GRAND FORKS, N.D. — Anger is a natural and normal reaction to life’s unavoidable irritations, but uncontrolled, it can escalate and end up damaging one’s health and relationships.
“Generally (anger) is unhealthy coping,” said Jill Calderon, a doctoral student in counseling psychology at the University of North Dakota.
And how we handle our anger is something we learned as children, she said.
“Usually, what we see in people who (express) anger when stressed or upset is that they have grown up in a home where that was modeled.
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“If you grew up with abuse, where anger was the predominant emotion in the home, you’ve learned that that’s how you deal with stressors that come up: by getting angry.
“Everybody can feel when something doesn’t feel good,” she said. But “those are learned behaviors. It’s a cycle.”
That’s not to say that people who were exposed to uncontrolled anger early in life automatically repeat that behavior as adults, she said.
“There are people definitely who made changes (due to) awareness. They get therapy and are conscious of how they treat their own kids.”
Children who grow up in abusive situations feel powerless, she said. If they received the brunt of the abuse, later “they use anger as a way to regain some of that power (to prevent) being taken advantage of or being put in a vulnerable position.
“They become this intimidating, angry type of person.”
The angry behavior becomes a habit, she said.
The first step to getting anger under control is awareness, Calderon said. Increased awareness gives a person insight into where the behaviors come from, she said.
“What we find under anger is hurt, most often,” she said. In her anger-management class, Calderon teaches aspects of mindfulness, a type of meditation that calms chaotic thoughts and feelings and focuses the mind on the present.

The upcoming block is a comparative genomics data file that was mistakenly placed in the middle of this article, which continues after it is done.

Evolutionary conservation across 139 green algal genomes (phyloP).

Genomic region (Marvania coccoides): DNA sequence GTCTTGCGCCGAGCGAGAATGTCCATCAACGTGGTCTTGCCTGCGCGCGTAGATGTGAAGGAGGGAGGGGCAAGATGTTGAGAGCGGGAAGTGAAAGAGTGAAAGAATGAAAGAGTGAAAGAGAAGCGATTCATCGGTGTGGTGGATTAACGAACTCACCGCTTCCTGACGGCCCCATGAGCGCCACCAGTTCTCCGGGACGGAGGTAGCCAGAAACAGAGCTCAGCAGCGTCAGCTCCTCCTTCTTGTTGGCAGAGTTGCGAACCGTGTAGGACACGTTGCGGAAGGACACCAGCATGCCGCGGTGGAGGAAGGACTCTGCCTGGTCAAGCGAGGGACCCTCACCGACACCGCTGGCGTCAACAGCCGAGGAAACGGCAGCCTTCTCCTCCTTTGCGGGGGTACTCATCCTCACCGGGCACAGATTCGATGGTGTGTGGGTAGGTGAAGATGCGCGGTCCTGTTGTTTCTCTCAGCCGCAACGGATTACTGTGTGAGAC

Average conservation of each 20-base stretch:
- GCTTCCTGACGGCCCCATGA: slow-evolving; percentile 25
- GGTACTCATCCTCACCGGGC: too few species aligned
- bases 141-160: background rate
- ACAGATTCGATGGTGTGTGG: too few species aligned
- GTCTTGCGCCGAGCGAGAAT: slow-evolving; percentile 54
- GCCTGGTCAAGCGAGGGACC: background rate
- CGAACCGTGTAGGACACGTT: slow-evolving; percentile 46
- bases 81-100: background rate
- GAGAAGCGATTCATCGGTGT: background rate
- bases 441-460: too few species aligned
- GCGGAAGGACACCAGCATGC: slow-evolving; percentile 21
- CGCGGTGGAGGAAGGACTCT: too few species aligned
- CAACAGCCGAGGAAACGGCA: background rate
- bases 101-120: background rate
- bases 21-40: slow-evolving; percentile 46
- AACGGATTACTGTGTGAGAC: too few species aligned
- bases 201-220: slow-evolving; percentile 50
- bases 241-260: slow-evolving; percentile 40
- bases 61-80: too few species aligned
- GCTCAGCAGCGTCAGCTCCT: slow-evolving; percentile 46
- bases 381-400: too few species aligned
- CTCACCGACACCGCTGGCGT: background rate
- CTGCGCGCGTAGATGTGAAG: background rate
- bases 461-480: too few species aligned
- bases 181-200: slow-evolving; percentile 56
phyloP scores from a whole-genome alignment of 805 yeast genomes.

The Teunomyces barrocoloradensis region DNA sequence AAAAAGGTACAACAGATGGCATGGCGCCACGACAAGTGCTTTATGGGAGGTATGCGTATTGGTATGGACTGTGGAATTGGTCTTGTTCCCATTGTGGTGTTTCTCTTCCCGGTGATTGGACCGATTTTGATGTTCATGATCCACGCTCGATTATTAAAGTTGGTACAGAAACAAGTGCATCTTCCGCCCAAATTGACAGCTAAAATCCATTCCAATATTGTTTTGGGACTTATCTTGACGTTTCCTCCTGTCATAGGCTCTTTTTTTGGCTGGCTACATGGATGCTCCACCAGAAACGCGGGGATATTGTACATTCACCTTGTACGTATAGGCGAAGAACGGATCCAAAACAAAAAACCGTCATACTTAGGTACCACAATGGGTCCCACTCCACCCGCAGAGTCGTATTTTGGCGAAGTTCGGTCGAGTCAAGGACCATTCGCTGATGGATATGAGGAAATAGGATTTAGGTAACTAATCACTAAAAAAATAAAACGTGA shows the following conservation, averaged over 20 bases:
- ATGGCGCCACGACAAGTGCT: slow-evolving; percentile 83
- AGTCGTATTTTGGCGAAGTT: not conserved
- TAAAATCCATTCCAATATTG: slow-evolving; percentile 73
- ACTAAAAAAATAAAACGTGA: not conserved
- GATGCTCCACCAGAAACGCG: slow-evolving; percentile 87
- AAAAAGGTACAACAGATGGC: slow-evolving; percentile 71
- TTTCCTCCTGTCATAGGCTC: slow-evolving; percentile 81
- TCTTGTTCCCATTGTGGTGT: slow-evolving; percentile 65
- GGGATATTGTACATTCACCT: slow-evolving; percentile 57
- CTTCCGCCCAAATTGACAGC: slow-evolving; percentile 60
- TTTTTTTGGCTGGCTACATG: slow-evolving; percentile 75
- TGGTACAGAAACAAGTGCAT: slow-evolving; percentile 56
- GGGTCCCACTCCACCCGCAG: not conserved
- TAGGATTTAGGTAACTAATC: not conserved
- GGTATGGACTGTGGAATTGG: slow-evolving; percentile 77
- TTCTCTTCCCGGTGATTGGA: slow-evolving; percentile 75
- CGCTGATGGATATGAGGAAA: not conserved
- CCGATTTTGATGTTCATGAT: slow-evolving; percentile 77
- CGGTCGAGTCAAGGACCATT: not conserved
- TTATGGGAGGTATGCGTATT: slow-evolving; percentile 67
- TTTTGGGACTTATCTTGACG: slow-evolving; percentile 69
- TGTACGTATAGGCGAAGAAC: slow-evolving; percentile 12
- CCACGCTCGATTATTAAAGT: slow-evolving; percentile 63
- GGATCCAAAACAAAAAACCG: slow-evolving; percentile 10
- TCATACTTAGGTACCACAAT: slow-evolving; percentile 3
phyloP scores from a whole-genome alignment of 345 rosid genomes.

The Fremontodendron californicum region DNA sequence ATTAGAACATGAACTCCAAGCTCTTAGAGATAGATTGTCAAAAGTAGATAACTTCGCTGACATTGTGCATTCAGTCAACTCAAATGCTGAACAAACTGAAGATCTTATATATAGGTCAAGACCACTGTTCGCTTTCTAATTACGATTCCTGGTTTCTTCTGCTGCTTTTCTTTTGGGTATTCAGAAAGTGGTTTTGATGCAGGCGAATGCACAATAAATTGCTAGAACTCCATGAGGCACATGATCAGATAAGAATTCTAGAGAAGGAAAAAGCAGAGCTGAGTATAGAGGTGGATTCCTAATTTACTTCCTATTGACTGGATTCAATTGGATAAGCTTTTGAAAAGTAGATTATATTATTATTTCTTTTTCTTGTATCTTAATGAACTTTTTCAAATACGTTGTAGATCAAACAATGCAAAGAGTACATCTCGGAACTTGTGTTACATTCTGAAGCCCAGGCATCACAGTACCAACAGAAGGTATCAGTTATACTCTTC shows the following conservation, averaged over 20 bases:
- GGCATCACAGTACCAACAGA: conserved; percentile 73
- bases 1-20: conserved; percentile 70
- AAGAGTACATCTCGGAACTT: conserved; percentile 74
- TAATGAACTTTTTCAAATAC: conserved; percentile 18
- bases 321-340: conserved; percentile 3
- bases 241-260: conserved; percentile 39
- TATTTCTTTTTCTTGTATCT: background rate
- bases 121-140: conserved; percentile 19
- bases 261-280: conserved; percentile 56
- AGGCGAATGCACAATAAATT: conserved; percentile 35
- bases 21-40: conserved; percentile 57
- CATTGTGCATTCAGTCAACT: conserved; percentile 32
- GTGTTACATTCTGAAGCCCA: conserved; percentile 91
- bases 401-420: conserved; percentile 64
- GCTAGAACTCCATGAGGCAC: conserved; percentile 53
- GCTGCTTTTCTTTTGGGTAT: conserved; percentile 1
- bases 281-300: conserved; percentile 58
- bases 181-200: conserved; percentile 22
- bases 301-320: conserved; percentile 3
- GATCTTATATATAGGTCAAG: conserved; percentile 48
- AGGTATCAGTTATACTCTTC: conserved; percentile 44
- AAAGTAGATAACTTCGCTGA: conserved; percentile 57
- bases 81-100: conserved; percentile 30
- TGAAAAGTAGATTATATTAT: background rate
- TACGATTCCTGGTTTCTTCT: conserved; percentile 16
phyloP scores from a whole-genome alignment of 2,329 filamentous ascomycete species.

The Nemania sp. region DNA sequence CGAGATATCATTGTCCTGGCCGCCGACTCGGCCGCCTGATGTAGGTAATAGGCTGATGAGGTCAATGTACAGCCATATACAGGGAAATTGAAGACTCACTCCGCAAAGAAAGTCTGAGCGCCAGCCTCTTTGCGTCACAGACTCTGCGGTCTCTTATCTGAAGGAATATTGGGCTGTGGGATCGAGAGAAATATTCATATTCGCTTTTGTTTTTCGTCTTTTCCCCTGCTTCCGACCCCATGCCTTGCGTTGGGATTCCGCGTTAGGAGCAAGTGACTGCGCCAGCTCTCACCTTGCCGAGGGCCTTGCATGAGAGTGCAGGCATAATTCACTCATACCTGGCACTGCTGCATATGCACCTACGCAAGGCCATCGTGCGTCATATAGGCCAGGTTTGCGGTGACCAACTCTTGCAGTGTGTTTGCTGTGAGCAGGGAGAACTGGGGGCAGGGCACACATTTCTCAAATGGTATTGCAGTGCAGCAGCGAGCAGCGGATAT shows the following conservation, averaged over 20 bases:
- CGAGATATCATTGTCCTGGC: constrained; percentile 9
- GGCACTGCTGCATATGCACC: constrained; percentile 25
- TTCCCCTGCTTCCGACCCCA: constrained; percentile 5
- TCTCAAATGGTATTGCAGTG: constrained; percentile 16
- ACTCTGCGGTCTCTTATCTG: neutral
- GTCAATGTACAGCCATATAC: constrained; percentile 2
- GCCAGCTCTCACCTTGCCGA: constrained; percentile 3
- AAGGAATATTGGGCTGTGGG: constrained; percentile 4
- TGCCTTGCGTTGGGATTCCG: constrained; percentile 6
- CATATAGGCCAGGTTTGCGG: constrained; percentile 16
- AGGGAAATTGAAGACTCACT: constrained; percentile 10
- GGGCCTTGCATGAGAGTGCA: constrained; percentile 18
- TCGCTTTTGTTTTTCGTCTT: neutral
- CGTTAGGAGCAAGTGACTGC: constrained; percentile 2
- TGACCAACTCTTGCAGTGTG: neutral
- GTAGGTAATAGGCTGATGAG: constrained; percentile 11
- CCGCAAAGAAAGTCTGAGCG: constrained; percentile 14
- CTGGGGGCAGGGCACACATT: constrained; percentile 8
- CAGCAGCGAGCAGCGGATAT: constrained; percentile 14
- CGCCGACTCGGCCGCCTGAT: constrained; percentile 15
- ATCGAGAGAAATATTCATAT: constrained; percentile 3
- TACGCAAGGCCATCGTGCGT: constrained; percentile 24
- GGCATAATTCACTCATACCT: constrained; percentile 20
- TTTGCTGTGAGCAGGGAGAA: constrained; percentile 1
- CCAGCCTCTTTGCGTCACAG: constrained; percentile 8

“It helps people get in touch with what’s happening internally,” she said.
When anger is escalating, the heart rate and breathing usually speed up. People can learn to notice and react to those physical signals by choosing alternative coping skills that can defuse a potentially emotional situation, she said.
In learning to harness anger, different things work for different people, Calderon said.
“For some, deep breathing really resonates,” she said. “For others, talking to themselves helps to defuse a situation in the moment.”
Living in a fast-paced society, “there’s not a lot of time for ourselves, that’s part of the problem,” Calderon said. “We walk around on autopilot and take (our anger) out on someone who doesn’t deserve it.”
Once you recognize that your anger is building, “you can take a bath, take a walk, ask someone else to watch the kids, so you can go for a drive.”
She recommends that, if you tend to be passive, instead of burying resentment until you explode, “speak up and express your needs and wants, but not in an accusatory way that makes the other person feel attacked. Let them know how you feel.”
An aggressive person “is getting their needs met through intimidation, not listening and not taking into account how they’re making others feel.”
A clear indication that you need help with anger management from a mental health professional is getting in trouble with the law, she said. “Another is if people — family members, co-workers, peers — in your life are pointing it out to you,” she said.